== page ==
Archibald MacLeish was an American poet, writer, and Librarian
of Congress. He is associated with the modernist school of poetry.
MacLeish was born in Glencoe, Illinois. His father, Andrew MacLeish,
was a dry-goods merchant. His mother, Martha Hillard, was a college
professor. He grew up on an estate bordering Lake Michigan. He
attended the Hotchkiss School from 1907 to 1911, before moving
on to Yale University where he majored in English and became a
member of the Skull and Bones secret society. He then enrolled
in the Harvard Law School. In 1916, he married Ada Hitchcock.
studies were interrupted by World War I, in which he served first
as an ambulance driver and later as a captain of artillery. He
graduated from the law school in 1919. He taught law for a semester
for the government department at Harvard, then worked briefly
as an editor for The New Republic. He next spent three years practicing
1923 MacLeish left his law firm and moved with his wife to Paris,
where they joined the community of literary expatriates that included
such members as Gertrude Stein and Ernest Hemingway. He returned
to America in 1928.
1930 to 1938 he worked as a writer and editor for Fortune Magazine,
during which time he also became increasingly politically active,
especially with anti-fascist causes. He was a great admirer of
Franklin D. Roosevelt, who appointed him Librarian of Congress
in 1939. According to MacLeish, Roosevelt invited him to lunch
and "Mr. Roosevelt decided that I wanted to be librarian
of Congress." MacLeish held this job for five years, and
is remembered as an effective leader who helped modernize the
World War II MacLeish also served as director of the War Department's
Office of Facts and Figures, and as the assistant director of
the Office of War Information. These jobs were heavily involved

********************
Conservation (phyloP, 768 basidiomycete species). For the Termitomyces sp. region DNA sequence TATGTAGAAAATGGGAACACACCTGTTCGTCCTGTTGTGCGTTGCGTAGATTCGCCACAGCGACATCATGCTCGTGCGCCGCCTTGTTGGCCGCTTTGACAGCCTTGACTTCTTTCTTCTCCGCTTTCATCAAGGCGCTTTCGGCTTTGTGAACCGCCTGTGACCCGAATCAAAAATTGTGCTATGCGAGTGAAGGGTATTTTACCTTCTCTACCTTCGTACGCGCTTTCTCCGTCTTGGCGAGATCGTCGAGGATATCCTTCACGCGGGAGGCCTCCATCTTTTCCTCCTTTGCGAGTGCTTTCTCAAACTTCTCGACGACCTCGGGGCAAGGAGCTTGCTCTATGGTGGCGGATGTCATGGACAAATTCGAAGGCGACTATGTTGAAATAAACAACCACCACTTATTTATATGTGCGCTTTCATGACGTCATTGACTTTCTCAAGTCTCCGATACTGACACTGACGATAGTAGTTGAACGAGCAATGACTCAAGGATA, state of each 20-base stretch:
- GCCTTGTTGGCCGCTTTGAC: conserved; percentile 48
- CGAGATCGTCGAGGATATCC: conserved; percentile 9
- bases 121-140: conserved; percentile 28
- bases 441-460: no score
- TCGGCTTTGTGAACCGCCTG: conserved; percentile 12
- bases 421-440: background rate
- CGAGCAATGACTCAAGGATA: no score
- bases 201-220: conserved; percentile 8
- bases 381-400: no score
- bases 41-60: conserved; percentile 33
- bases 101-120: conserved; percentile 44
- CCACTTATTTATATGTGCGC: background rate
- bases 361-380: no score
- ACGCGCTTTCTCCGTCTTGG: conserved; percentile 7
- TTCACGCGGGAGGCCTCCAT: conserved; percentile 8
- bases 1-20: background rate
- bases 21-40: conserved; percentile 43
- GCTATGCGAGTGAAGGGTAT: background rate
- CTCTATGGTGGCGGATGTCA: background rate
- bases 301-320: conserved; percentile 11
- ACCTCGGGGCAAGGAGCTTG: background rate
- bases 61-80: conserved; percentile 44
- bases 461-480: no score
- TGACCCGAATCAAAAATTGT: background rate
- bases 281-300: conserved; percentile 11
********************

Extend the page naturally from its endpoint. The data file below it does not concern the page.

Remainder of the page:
with propaganda, which was well-suited to MacLeish's talents;
he had written quite a bit of politically-motivated work in the
spent a year as the Assistant Secretary of State for cultural
affairs, and a further year representing the U.S. at the creation
of UNESCO. After this, he retired from public service and returned
a long history of criticizing Marxism, MacLeish came under fire
from conservative politicians of the 1940s and 1950s, including
J. Edgar Hoover and Joseph McCarthy. Much of this was due to his
involvement with anti-fascist organizations like the League of
American Writers, and to his friendship with prominent left-wing
1949 MacLeish became the Boylston Professor of Rhetoric and Oratory
at Harvard. He held this position until his retirement in 1962.
In 1959 his play J.B. won the Pulitzer Prize for Drama.
From 1963 to 1967 he was the John Woodruff Simpson Lecturer at
MacLeish greatly admired T. S. Eliot and Ezra Pound, and his work
shows quite a bit of their influence. In fact, some critics charge
that his poetry is derivative, and adds little of MacLeish's own
early work was very traditionally modernist, and accepted the
contemporary modernist position holding that a poet was isolated
from society. His most well-known poem, Ars Poetica, contains
the line "A poem should not mean / but be.", a classic
statement of the modernist aesthetic.
later broke with this position. MacLeish himself was greatly involved
in public life, and came to believe that this was not only an
appropriate but an inevitable role for a poet.
“We are deluged with facts, but we have lost or are losing
our human ability to feel them.”
is more important in a library than anything else — is the
fact that it exists."
man who lives, not by what he loves but what he hates, is a sick
are as great as our belief in human liberty -- no greater. And
our belief in human liberty is only ours when it is larger than
infantile cowardice of our time which demands an external pattern,
a nonhuman authority...."
hard enough to take among the poor who have to practice it. A
rich man's piety stinks. It's insufferable."
business of the law is to make sense of the confusion of what
we call human life -- to reduce it to order but at the same time
to give it possibility, scope, even dignity."
is not in the world of ideas that life is lived. Life is lived
for better or worse in life, and to a man in life, his life can
be no more absurd than it can be the opposite of absurd, whatever
that opposite may be."
peculiar disease of intellectuals, that infatuation with ideas
at the expense of experience, that compels experience to conform
to bookish expectations."
have learned the answers, all the answers: It is the question
that we do not know."
see the earth as we now see it, small and beautiful in that eternal
silence where it floats, is to see ourselves as riders on the
earth together, brothers on that bright loveliness in the unending
night -- brothers who see now they are truly brothers."